NASHVILLE, Tenn. (WTVF) — Country Music legend Johnny Cash is known for his music, but on Tuesday, Johnny Cash Museum founder Bill Miller was presented the recently discovered archive of the Deputy Sheriff Commission Card presented to Cash in 1979 that gave Cash the ability to maintain the peace and dignity of Davidson County, and gave Cash arrest powers.
Davidson County Sheriff Daron Hall presented a photo of the card to Miller. The card features Cash's photo, fingerprint, and signature and was presented to Cash by then Davidson County Sheriff Fate Thomas.
Sheriff Hall said a photographer happened to find the photo while going through the department's archives, and Cash may have taken the picture of it himself.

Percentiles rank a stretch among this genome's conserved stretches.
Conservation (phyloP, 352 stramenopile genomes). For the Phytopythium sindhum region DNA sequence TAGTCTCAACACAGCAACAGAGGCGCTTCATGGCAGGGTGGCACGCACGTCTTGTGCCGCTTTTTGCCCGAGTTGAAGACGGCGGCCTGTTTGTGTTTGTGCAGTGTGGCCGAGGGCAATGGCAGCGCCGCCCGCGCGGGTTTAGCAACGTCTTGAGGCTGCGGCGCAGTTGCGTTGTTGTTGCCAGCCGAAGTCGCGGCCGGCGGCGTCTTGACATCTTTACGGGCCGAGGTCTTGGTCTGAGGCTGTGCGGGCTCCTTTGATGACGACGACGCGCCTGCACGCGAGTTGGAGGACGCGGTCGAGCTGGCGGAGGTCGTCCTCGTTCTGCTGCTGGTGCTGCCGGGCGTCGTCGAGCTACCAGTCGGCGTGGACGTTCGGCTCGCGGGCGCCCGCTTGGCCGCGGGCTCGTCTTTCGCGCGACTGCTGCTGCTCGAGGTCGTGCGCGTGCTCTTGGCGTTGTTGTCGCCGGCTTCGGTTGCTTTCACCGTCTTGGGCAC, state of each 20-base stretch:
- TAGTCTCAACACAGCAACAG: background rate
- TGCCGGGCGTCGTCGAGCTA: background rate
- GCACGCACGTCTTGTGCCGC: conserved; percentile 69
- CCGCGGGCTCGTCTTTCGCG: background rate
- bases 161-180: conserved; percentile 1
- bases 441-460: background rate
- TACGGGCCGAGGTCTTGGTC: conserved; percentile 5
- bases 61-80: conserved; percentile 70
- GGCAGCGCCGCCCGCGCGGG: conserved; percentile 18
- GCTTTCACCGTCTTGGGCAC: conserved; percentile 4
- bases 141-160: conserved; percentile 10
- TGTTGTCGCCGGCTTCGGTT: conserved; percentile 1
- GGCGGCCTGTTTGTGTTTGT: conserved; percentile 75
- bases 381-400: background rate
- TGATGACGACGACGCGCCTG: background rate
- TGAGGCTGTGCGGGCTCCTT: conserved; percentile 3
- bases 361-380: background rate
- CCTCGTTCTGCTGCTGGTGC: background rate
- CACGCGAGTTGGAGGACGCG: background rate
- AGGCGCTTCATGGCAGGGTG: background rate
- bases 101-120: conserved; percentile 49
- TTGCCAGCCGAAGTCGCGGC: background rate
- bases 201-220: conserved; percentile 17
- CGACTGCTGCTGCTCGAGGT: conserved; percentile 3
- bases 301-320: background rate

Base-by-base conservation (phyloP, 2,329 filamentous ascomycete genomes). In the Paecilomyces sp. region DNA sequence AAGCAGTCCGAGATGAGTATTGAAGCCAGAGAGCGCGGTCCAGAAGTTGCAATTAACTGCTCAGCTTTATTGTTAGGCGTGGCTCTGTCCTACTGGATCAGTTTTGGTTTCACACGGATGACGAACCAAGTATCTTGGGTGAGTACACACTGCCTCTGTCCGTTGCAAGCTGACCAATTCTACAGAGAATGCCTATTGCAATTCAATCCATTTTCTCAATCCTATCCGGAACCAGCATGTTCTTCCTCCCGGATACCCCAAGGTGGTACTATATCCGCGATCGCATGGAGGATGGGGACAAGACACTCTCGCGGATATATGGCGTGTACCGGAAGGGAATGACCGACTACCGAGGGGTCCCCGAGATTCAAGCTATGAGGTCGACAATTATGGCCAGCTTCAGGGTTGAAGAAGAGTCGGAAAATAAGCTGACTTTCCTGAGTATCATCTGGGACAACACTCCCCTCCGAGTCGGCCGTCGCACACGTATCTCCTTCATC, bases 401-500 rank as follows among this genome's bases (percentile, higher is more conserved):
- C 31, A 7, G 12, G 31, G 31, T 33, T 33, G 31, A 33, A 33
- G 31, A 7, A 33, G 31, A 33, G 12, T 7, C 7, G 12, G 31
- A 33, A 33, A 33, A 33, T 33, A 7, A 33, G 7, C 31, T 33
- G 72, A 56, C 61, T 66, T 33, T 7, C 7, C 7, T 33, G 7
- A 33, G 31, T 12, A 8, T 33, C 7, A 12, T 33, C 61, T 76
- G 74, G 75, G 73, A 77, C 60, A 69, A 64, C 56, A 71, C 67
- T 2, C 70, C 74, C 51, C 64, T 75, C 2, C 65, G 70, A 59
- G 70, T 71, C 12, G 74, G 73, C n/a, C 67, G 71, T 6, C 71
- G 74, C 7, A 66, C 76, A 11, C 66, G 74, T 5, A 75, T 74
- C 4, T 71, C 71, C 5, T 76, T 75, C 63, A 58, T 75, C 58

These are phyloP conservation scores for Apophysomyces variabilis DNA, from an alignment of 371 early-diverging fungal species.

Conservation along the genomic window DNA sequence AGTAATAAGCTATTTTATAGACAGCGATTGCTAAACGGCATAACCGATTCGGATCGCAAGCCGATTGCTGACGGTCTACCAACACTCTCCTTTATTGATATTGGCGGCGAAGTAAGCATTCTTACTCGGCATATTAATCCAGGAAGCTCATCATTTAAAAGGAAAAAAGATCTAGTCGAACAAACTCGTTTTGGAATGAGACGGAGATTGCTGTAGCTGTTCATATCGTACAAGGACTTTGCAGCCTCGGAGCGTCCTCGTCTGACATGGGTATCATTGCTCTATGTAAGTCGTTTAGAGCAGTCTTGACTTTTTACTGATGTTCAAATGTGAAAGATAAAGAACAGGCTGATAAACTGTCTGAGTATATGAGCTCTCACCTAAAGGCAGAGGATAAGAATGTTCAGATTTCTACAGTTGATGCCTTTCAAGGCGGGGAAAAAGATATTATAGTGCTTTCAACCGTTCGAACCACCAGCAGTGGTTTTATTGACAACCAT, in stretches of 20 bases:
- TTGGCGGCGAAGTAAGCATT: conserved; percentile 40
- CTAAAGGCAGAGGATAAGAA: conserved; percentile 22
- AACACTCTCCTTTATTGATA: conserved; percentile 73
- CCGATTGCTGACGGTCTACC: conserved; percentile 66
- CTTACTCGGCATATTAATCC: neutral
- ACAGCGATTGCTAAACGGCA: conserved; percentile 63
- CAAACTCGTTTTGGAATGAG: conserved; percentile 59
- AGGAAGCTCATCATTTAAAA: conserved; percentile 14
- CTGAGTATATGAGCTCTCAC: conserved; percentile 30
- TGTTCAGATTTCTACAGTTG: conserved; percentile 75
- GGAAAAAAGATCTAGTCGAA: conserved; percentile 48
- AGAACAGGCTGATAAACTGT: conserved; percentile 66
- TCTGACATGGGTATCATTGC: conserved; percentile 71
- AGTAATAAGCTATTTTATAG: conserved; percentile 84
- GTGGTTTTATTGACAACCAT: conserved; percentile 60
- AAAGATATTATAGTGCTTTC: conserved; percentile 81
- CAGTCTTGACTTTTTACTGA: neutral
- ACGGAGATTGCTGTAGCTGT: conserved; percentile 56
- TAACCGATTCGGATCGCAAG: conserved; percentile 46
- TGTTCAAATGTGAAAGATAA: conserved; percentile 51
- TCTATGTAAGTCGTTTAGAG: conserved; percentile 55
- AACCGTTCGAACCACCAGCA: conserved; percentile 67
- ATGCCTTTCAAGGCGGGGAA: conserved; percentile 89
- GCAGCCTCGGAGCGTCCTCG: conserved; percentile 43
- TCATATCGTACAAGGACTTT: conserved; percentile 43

Johnny Cash's Davidson County Deputy Sheriff Commission Card states the following: "By virtue of the power vested in me as Sheriff of Davidson County under the laws of Tennessee, I have this day deputized John R. Cash a Deputy Sheriff to execute any and all processes that may come into his hands and to maintain the peace and dignity of the State, and arrest any and all persons violating the Criminal laws of the State of Tennessee."
The artifact will become part of the collection at the Johnny Cash Museum, showing some of the many parts of Cash's life that went beyond the music.
Still, 1979 was a big year for the "Man in Black" in his music career with the recording of "(Ghost) Riders in the Sky."
The Johnny Cash Museum is located at 119 Third Avenue South between Demonbreun and Broadway and is open every day from 9 a.m. to 7 p.m.